Information plays a central role here. Acting in sufficient time requires having timely information about (1) the hazard(s) and (2) how to respond. As some scholars have argued, a disaster is first of all “a crisis in communicating within a community—that is, a difficulty for someone to get informed and to inform other people” (Gilbert 1998). Improving ways for local communities to communicate internally is thus an important part of building more resilient societies. This is where information and communication technologies (ICTs) play an important role. Free and open source software like Ushahidi can also be used (the subject of a future blog post).

Open data is equally important. Local communities need to access data that will enable them to make more effective decisions on how to best minimize the impact of certain hazards on their livelihoods. This means accessing both internal community data in real time (the previous paragraph) and data external to the community that bears relevance to the decision-making calculus at the local level. This is why I’m particularly interested in the Open Data for Resilience Initiative (OpenDRI) spearheaded by the World Bank’s Global Facility for Disaster Reduction and Recovery (GFDRR). Institutionalizing OpenDRI at the state level will no doubt be a challenge in and of itself, but I do hope the initiative will also be localized using a people-centered approach like the one described above.

The second way to grow more resilient societies is by enabling them to recover quickly following a disaster. As Manyena wrote in 2006, “increasing attention is now paid to the capacity of disaster-affected communities to ‘bounce back’ or to recover with little or no external assistance following a disaster.” So what factors accelerate recovery in ecosystems in general? “To recover itself, a forest ecosystem needs suitable interactions among climate conditions and bio-actions, and enough area.” In terms of social ecosystems, these interactions can take the form of information exchange.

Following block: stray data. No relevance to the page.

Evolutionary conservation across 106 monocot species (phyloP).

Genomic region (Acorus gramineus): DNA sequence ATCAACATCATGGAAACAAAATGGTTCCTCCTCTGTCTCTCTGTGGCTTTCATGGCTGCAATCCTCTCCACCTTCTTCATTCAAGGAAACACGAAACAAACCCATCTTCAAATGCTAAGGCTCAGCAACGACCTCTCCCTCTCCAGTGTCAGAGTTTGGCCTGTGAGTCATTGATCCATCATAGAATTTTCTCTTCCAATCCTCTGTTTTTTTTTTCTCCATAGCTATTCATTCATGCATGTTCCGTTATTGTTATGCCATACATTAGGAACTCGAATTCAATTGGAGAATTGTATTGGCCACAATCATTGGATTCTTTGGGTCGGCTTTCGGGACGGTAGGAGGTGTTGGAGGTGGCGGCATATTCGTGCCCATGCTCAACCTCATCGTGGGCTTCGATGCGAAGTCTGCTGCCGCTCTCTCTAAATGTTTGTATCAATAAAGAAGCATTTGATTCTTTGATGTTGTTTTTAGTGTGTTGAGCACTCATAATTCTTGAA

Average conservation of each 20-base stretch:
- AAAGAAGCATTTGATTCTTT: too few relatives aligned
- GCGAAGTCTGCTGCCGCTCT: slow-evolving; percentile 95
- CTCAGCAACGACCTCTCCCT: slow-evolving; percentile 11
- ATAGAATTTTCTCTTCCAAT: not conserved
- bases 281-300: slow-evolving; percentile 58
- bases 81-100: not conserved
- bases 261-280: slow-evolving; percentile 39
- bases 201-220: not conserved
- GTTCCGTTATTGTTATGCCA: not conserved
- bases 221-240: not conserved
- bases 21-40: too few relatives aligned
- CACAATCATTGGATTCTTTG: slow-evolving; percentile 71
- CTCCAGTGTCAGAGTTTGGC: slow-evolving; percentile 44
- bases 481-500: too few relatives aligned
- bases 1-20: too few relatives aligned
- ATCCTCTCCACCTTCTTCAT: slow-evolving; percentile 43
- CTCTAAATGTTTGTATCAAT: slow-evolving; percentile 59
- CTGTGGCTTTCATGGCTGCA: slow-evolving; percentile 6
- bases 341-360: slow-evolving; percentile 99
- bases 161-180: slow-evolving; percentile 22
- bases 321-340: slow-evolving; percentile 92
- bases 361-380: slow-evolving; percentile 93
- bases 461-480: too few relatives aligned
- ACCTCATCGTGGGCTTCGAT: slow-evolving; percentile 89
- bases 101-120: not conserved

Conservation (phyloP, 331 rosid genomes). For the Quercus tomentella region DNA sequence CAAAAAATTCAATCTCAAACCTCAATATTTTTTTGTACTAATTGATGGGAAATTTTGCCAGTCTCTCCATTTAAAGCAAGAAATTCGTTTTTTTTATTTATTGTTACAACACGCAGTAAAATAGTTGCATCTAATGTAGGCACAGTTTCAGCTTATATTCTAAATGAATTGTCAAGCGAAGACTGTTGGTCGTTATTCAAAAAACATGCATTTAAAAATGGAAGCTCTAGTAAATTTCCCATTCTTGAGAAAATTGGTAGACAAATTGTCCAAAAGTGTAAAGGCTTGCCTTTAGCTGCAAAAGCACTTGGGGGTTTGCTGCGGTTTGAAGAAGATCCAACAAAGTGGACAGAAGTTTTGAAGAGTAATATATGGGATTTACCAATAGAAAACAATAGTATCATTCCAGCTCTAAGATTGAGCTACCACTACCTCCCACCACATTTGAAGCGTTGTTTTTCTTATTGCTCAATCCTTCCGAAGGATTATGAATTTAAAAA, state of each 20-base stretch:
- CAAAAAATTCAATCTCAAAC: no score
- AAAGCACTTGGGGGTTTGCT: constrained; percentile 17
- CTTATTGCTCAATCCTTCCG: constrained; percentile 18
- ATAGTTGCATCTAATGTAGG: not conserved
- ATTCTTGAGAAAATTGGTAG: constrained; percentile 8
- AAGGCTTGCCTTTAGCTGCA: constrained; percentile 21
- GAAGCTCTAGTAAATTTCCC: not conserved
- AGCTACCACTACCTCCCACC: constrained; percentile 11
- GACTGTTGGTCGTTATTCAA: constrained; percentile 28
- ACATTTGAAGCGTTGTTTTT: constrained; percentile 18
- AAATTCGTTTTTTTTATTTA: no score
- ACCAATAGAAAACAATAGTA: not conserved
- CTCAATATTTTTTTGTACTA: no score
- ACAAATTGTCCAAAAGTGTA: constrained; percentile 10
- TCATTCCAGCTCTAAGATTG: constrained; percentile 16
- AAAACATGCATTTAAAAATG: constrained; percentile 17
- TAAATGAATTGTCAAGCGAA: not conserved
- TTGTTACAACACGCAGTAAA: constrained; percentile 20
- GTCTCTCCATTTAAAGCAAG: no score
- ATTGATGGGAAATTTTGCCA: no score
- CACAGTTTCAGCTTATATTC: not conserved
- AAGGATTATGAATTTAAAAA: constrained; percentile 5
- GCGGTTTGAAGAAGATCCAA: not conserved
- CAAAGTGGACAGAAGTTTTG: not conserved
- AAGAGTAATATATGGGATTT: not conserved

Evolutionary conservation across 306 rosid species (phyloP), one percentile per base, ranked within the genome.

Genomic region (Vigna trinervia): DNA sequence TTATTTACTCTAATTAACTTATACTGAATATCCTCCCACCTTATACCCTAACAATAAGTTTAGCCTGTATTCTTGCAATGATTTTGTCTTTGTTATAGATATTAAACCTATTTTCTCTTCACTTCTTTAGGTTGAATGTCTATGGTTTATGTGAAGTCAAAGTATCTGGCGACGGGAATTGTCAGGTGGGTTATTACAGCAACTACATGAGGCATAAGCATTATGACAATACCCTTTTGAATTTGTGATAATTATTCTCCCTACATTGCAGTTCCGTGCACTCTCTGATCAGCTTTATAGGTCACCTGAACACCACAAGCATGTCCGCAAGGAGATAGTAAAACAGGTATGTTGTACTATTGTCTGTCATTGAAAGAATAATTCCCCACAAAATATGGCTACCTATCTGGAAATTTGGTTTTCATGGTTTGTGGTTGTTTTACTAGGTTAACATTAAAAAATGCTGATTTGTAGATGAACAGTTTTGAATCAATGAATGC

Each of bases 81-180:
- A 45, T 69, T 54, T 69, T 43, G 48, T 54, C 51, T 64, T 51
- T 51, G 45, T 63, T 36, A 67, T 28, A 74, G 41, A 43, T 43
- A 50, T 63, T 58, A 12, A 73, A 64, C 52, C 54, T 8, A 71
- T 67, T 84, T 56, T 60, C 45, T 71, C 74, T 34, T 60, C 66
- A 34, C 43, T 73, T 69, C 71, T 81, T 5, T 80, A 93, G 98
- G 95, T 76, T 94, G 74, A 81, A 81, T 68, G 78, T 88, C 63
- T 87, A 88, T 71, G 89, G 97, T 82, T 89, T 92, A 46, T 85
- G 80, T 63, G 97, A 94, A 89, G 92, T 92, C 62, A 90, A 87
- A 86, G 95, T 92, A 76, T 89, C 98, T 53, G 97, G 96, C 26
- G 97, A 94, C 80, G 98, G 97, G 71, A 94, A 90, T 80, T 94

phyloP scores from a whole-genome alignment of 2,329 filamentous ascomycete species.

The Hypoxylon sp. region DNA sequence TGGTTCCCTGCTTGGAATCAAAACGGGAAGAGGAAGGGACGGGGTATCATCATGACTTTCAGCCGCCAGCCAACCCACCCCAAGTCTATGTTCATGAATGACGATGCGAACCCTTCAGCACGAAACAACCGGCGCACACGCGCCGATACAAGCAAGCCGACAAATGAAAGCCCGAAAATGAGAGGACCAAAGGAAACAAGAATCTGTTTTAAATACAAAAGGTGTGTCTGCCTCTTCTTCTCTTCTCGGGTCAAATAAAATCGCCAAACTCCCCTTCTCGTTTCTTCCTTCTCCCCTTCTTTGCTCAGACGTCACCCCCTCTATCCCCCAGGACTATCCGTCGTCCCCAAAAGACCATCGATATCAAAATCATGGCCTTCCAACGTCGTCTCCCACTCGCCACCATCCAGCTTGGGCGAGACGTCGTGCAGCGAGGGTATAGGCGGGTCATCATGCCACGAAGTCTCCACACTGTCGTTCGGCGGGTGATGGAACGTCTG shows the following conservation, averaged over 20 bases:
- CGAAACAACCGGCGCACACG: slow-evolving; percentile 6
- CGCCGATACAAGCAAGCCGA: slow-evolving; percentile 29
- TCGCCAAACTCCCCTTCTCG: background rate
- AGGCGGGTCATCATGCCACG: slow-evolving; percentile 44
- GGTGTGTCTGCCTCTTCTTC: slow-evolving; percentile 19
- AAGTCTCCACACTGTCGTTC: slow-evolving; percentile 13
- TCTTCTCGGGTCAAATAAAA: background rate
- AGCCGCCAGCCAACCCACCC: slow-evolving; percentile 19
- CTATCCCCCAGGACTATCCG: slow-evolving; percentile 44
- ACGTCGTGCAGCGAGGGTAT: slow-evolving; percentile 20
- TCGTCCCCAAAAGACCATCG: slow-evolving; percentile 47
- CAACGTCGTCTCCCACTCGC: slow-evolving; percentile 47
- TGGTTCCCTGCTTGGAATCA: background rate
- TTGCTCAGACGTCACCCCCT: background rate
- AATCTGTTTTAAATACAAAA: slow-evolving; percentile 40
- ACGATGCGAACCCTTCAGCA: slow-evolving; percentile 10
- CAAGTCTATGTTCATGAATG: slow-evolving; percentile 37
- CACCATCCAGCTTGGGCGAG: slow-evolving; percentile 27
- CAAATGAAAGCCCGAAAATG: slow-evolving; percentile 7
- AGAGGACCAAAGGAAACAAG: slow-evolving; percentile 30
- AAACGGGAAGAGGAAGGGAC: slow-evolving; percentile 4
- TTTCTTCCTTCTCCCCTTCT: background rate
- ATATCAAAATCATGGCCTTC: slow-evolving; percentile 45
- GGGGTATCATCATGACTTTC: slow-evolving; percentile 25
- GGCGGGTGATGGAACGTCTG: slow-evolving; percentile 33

Identifying needs following a disaster and matching them to available resources is an important part of the process. Accelerating the rate of (1) identification; (2) matching and, (3) allocation, is one way to speed up overall recovery. In ecological terms, how quickly the damaged part of an ecosystem can repair itself depends on how many feedback loops (network connections) it has to the non- (or less-) damaged parts of the ecosystem(s). Some call this an adaptive system. This is where crowdfeeding comes in, as I’ve blogged about here (The Crowd is Always There: A Marketplace for Crowdsourcing Crisis Response) and here (Why Crowdsourcing and Crowdfeeding May be the Answer to Crisis Response).

Internal connectivity and communication is important for crowdfeeding to work, as is preparedness. This is why ICTs are central to growing more resilient societies. They can accelerate the identification of needs, matching and allocation of resources. Free and open source platforms like Ushahidi can also play a role in this respect, as per my recent blog post entitled “Check-In’s With a Purpose: Applications for Disaster Response.” But without sufficient focus on disaster preparedness, these technologies are more likely to facilitate spontaneous response rather than a planned and thus efficient response. As Louis Pas-teur famously noted, “Chance favors the prepared mind.” Hence the rationale for the Standby Volunteer Task Force for Live Mapping (SBTF), for example. Open data is also important in this respect. The OpenDRI initiative is thus important for both damage resistance and quick recovery.

I’m enjoying the process of thinking through these issues again. It’s been a while since I published and presented on the topic of resilience and adaptation. So I plan to read through some of my papers from a while back that addressed these issues in the context of violent conflict and climate change. What I need to do is update them based on what I’ve learned over the past four or five years.

If you’re curious and feel like jumping into some of these papers yourself, I recommend these two as a start:

  • Meier, Patrick. 2007. “New Strategies for Effective Early Response: Insights from Complexity Science.” Paper prepared for the 48th Annual Convention of the International Studies Association (ISA) in Chicago. Available online.
  • Meier, Patrick. 2007. “Networking Disaster and Conflict Early Warning Systems.” Paper prepared for the 48th Annual Convention of the Int’l Studies Association (ISA) in Chicago.  Available online.

More papers are available on my Publications page. This earlier blog post on “Failing Gracefully in Complex Systems: A Note on Resilience” may also be of interest to some readers.